Thanks for your quick, detailed response!
Thank you for your questions.
I don’t believe science and technology are inherently “western;” they work universally, and need not be rejected out of hand. Art and music are also universal, although as with technology and science, some varieties/applications of art and music can be subversive of, in conflict with, and/or detrimental to our values. To the best of my knowledge modern management and economic/social organization needn’t necessarily be in conflict with Torah either. As a rank newcomer to observant Judaism I don’t presume to know exactly by what basis aspects of modern life need be accepted or rejected, but it is clear to me that a comprehensively rejectionist approach is absurd, and I think even the most ultra of the ultra aren’t going to reject airplanes or post-it notes just because our forefathers didn’t have the capacity to fly or to almost effortlessly and capriciously spit out tiny yellow adhesive office memos. The fact is, there is such a thing as progress, and I can’t see that Torah is anti-progress; Torah’s more subtle than that.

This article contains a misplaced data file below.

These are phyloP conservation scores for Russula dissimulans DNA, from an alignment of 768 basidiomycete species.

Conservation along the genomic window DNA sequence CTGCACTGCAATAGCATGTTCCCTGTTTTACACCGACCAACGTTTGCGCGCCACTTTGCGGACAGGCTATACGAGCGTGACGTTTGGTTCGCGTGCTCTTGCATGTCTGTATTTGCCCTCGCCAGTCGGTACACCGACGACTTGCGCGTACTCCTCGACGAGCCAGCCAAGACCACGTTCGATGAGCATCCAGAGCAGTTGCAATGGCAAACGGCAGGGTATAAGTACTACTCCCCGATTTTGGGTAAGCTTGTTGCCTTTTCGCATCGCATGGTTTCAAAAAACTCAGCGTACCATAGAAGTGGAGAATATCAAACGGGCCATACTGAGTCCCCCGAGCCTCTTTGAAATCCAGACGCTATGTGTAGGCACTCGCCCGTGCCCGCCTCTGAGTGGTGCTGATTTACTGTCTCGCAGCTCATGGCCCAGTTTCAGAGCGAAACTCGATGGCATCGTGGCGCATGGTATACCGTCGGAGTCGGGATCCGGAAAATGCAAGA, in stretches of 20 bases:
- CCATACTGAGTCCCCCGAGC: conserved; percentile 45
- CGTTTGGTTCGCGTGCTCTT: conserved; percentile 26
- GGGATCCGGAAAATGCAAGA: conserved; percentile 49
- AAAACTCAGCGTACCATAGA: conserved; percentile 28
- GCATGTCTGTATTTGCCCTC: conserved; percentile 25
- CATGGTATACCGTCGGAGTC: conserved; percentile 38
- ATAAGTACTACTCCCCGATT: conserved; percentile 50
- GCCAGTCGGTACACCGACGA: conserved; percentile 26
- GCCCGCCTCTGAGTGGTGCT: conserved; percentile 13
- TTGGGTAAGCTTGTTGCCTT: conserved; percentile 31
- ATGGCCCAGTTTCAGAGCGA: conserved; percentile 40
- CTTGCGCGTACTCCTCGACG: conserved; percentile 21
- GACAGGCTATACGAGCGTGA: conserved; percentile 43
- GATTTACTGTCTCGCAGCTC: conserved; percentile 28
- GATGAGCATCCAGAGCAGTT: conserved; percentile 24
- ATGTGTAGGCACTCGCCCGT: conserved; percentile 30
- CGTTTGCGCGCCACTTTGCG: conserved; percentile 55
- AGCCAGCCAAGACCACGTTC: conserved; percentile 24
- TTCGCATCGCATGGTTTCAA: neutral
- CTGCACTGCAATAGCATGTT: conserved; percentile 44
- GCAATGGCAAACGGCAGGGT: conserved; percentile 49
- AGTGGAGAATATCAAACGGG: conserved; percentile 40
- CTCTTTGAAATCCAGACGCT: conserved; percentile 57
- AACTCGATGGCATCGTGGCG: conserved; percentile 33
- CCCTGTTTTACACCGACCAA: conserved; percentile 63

When I was referring to Western culture, I was trying to encapsulate rather the general hedonic orientation of the West in contrast to the duty-based ethical orientation of Judaism. I was contrasting a life within Orthodox Judaism with a wholly secular life. The main point I was attempting to make was that becoming an observant Jew is a lifetime challenge, and it will only likely be our grandchildren who feel fully at home in this sector of the world; and that both Moses and the Children of Israel while in the desert had the same difficulties, and that this should be reassuring and inspiring to us.
I’m just glad you didn’t call me on all the typos!
Are you saying that we would ideally reject “Western culture” 100% as part of our spiritual growth, and that only our weakness or transitional status stands in the way? In your way of thinking, should Jews ultimately strive to reject (for example):
1. All Western science?
2. All Western technology?
3. All Western music and art?
4. All Western forms of management and economic/social organization?
If not, where do you draw the line? By what process would we determine which, if any, features of these can actually enhance rather than detract from a Torah life?